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James Archibald Locke - was born in Carrollton, Greene County, Ill., June 26, 1838. He was the third son of David and Caroline Matilda, (Burford) Locke who soon after the birth of James, moved to Lexinton, Lafette County, Missouri.
He grew from childhood to manhood in Lexington, Mo., receiving his early education in the public schools of Lexington, graduating at the Masonic College of that city.
His father being a large contractor and builder, James A., first learned the mason trade with his father, when a mere boy.
About 1869, he became editor of the "Missouri Expositor", published at Lexington, Mo. His paper was Democratic and supported S. A. Douglas for the Presidency in 1860.
Mr. Locke through his paper took an active part in seccessional politics, advocating the doctrines of seccession.
He attached himself to Gen. Shelby's brigade, and was assigned to the Quartermaster's Department, where he was captured in 1862, with a train of supplies.
He was taken back to Lexington as a prisoner of war, and was paroled and sent to Jerseyville, Ill., there to remian until exchanged, or furthur orders of the Federal Government. In 1863, he went to the Pacific coast, and edited teh "Reese River Review", published at Austin, Nevda. In 1864 he returned east, but shortly went south and located in Memphis, Tenn., where his health failed him, and he returned to Jerseyville, Ill.
Mr. Locke was war correspondent of hte "St. Louis Republic" and so remained to his death.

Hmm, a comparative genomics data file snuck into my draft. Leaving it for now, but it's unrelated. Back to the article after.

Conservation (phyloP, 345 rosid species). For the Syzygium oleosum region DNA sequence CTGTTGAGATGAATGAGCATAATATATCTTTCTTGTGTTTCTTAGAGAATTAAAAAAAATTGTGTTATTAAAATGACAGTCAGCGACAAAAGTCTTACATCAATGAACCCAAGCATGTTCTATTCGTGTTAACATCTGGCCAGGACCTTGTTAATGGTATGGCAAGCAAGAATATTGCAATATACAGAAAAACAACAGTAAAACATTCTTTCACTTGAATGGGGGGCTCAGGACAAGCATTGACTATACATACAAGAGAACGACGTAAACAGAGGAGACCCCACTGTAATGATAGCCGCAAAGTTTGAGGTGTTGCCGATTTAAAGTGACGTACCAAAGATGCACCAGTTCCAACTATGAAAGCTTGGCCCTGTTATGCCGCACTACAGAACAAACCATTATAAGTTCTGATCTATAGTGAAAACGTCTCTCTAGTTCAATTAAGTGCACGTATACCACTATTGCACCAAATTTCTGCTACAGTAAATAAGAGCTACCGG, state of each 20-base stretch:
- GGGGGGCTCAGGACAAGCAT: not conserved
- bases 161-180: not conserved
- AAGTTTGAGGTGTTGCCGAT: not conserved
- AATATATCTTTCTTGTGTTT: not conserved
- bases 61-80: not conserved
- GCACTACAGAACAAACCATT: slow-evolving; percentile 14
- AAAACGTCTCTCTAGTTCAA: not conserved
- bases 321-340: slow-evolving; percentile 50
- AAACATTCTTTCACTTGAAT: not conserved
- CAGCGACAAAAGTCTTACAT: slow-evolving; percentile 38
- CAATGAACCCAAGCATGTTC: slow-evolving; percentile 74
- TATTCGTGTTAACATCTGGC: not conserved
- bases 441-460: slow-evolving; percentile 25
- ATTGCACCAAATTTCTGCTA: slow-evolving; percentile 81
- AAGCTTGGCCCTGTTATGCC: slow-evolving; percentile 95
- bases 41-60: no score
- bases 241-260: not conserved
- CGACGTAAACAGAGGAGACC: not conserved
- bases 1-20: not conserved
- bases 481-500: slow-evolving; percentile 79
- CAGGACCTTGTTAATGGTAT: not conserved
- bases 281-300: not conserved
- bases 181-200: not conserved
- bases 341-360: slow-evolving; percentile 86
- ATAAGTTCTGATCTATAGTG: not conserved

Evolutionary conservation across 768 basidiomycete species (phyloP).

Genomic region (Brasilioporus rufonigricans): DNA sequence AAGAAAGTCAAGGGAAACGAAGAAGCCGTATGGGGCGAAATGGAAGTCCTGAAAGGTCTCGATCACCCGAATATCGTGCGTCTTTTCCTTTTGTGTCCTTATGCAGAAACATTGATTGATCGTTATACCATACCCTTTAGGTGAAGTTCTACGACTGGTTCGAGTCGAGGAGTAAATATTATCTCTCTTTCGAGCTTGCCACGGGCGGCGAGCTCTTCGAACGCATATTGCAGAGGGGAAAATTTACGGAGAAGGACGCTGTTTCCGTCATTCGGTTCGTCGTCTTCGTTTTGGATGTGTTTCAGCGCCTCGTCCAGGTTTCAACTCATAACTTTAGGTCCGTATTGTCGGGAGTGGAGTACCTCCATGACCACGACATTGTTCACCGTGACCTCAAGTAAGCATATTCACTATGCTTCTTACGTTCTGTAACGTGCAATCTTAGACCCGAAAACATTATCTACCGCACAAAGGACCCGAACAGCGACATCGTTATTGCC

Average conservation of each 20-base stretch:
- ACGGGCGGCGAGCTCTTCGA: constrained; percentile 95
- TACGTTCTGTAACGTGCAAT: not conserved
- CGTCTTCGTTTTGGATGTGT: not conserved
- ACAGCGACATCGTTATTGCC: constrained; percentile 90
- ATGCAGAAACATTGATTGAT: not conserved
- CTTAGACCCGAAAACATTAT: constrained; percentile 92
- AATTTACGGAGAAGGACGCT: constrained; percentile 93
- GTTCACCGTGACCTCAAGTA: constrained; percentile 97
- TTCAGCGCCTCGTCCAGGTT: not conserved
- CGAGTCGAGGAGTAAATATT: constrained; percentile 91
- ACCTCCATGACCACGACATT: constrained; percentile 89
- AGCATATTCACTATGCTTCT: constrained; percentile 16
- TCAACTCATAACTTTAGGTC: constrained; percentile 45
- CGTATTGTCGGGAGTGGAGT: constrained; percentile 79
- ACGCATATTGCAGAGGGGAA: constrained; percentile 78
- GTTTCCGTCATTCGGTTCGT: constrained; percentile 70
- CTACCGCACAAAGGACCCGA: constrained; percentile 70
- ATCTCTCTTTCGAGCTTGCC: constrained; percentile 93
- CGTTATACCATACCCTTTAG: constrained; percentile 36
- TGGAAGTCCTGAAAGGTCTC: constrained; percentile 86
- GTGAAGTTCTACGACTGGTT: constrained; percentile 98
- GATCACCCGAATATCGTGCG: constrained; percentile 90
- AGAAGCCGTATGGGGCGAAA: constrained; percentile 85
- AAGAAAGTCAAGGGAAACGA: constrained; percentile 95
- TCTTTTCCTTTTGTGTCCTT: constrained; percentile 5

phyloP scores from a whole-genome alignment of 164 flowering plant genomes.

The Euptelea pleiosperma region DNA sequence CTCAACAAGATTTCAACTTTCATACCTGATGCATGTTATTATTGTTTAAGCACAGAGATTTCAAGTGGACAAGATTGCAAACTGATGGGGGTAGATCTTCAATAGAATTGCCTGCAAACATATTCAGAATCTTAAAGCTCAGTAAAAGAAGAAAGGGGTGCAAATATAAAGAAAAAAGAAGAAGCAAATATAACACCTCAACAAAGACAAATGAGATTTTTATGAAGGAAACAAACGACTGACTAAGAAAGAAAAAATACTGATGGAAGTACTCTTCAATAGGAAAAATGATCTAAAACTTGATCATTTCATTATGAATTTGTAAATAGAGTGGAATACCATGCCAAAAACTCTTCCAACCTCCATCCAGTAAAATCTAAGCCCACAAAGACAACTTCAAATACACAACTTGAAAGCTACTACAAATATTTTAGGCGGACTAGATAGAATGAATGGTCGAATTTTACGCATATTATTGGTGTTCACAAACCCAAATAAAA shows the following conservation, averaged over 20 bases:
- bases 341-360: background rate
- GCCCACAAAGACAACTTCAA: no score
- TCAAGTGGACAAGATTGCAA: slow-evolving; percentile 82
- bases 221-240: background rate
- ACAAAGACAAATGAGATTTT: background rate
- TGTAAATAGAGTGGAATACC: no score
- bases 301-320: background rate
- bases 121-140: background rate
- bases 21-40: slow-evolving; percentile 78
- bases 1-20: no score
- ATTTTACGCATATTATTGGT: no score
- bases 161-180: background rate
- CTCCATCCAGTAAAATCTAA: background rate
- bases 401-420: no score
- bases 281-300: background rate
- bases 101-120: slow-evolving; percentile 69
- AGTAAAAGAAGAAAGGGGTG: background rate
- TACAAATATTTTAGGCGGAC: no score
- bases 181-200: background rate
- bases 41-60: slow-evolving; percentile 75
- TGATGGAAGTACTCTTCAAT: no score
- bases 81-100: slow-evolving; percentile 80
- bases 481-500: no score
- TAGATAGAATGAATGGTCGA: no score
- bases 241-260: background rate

He was also manager of the "Life Association of America" for Southern Illinois.
In 1872, James A. and Morris R. Locke, he brother, formed in Jerseyville, Ill., a partnership in Law, Real Estate and Insurance, and conducted a successful business for eight years. Mr. Locke was connected with almost every movement for the improvement and building up of Jerseyville, such as the Jerseyville Elevator Company, The First National Bank, the St. Louis, Jerseyville and Springfield railroad, of which he was President when he died; was a member of the Masonic fraternity at Jerseyville and Carrollton, and of the Methodist Episcopal Church, Jerseyville. On Nov. 17, 1867, Mr. Locke was married to Miss Anna M. Wharton, ceremony celebrated at the Centenary M. E. Church, St. Louis, Mo,
The fruits of this union were four children, George, David and Mrs. Edith A. Slaten, both residents of Jerseyville. The other two died in infancy. During the contruction of the railroad of which he was president, he died suddenly, largely the result of exposure and overwork, August 1st, 1881, at the age of 43 years.
In his death, Jerseyville lost one of her best, and most enterprising citizens, the Masonic order a loyal member and the church with which he was connected, a liberal and devoted member.
Source: [History of Jerseyville, Illinois 1822 to 1901, by Rev. Marshall M. Cooper, Jerseyville Republican Print. 1901]